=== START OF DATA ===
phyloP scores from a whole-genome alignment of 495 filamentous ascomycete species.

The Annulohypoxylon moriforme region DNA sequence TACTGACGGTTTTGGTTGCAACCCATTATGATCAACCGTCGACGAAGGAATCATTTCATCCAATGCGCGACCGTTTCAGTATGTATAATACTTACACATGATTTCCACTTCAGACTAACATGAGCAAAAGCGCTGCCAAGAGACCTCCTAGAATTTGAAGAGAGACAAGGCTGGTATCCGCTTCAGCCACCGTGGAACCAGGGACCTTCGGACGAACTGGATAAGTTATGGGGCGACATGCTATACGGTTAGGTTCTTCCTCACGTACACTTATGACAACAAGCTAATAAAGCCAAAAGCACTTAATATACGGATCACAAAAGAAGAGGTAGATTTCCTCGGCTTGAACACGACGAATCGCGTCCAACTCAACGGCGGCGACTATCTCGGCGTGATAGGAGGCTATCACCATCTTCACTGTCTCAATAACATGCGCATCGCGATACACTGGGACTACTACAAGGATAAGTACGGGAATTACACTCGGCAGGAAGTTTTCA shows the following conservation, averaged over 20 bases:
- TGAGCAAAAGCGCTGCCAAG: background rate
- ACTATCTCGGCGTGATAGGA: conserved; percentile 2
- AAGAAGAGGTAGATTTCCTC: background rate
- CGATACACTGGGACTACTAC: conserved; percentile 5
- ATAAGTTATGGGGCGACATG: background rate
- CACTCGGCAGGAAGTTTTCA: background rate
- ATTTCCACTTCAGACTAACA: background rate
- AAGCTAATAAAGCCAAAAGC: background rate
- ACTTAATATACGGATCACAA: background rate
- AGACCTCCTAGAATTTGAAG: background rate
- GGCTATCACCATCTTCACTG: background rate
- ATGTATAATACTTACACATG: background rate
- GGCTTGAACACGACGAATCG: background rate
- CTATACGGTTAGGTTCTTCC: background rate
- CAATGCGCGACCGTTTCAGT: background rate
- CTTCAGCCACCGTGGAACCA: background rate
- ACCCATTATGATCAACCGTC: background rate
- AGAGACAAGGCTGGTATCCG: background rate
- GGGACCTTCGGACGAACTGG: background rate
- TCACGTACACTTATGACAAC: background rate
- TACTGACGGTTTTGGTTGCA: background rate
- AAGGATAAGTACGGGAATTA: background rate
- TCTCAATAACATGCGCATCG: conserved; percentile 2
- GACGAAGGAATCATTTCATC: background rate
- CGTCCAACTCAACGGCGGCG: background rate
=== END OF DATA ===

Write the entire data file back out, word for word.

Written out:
phyloP scores from a whole-genome alignment of 495 filamentous ascomycete species.

The Annulohypoxylon moriforme region DNA sequence TACTGACGGTTTTGGTTGCAACCCATTATGATCAACCGTCGACGAAGGAATCATTTCATCCAATGCGCGACCGTTTCAGTATGTATAATACTTACACATGATTTCCACTTCAGACTAACATGAGCAAAAGCGCTGCCAAGAGACCTCCTAGAATTTGAAGAGAGACAAGGCTGGTATCCGCTTCAGCCACCGTGGAACCAGGGACCTTCGGACGAACTGGATAAGTTATGGGGCGACATGCTATACGGTTAGGTTCTTCCTCACGTACACTTATGACAACAAGCTAATAAAGCCAAAAGCACTTAATATACGGATCACAAAAGAAGAGGTAGATTTCCTCGGCTTGAACACGACGAATCGCGTCCAACTCAACGGCGGCGACTATCTCGGCGTGATAGGAGGCTATCACCATCTTCACTGTCTCAATAACATGCGCATCGCGATACACTGGGACTACTACAAGGATAAGTACGGGAATTACACTCGGCAGGAAGTTTTCA shows the following conservation, averaged over 20 bases:
- TGAGCAAAAGCGCTGCCAAG: background rate
- ACTATCTCGGCGTGATAGGA: conserved; percentile 2
- AAGAAGAGGTAGATTTCCTC: background rate
- CGATACACTGGGACTACTAC: conserved; percentile 5
- ATAAGTTATGGGGCGACATG: background rate
- CACTCGGCAGGAAGTTTTCA: background rate
- ATTTCCACTTCAGACTAACA: background rate
- AAGCTAATAAAGCCAAAAGC: background rate
- ACTTAATATACGGATCACAA: background rate
- AGACCTCCTAGAATTTGAAG: background rate
- GGCTATCACCATCTTCACTG: background rate
- ATGTATAATACTTACACATG: background rate
- GGCTTGAACACGACGAATCG: background rate
- CTATACGGTTAGGTTCTTCC: background rate
- CAATGCGCGACCGTTTCAGT: background rate
- CTTCAGCCACCGTGGAACCA: background rate
- ACCCATTATGATCAACCGTC: background rate
- AGAGACAAGGCTGGTATCCG: background rate
- GGGACCTTCGGACGAACTGG: background rate
- TCACGTACACTTATGACAAC: background rate
- TACTGACGGTTTTGGTTGCA: background rate
- AAGGATAAGTACGGGAATTA: background rate
- TCTCAATAACATGCGCATCG: conserved; percentile 2
- GACGAAGGAATCATTTCATC: background rate
- CGTCCAACTCAACGGCGGCG: background rate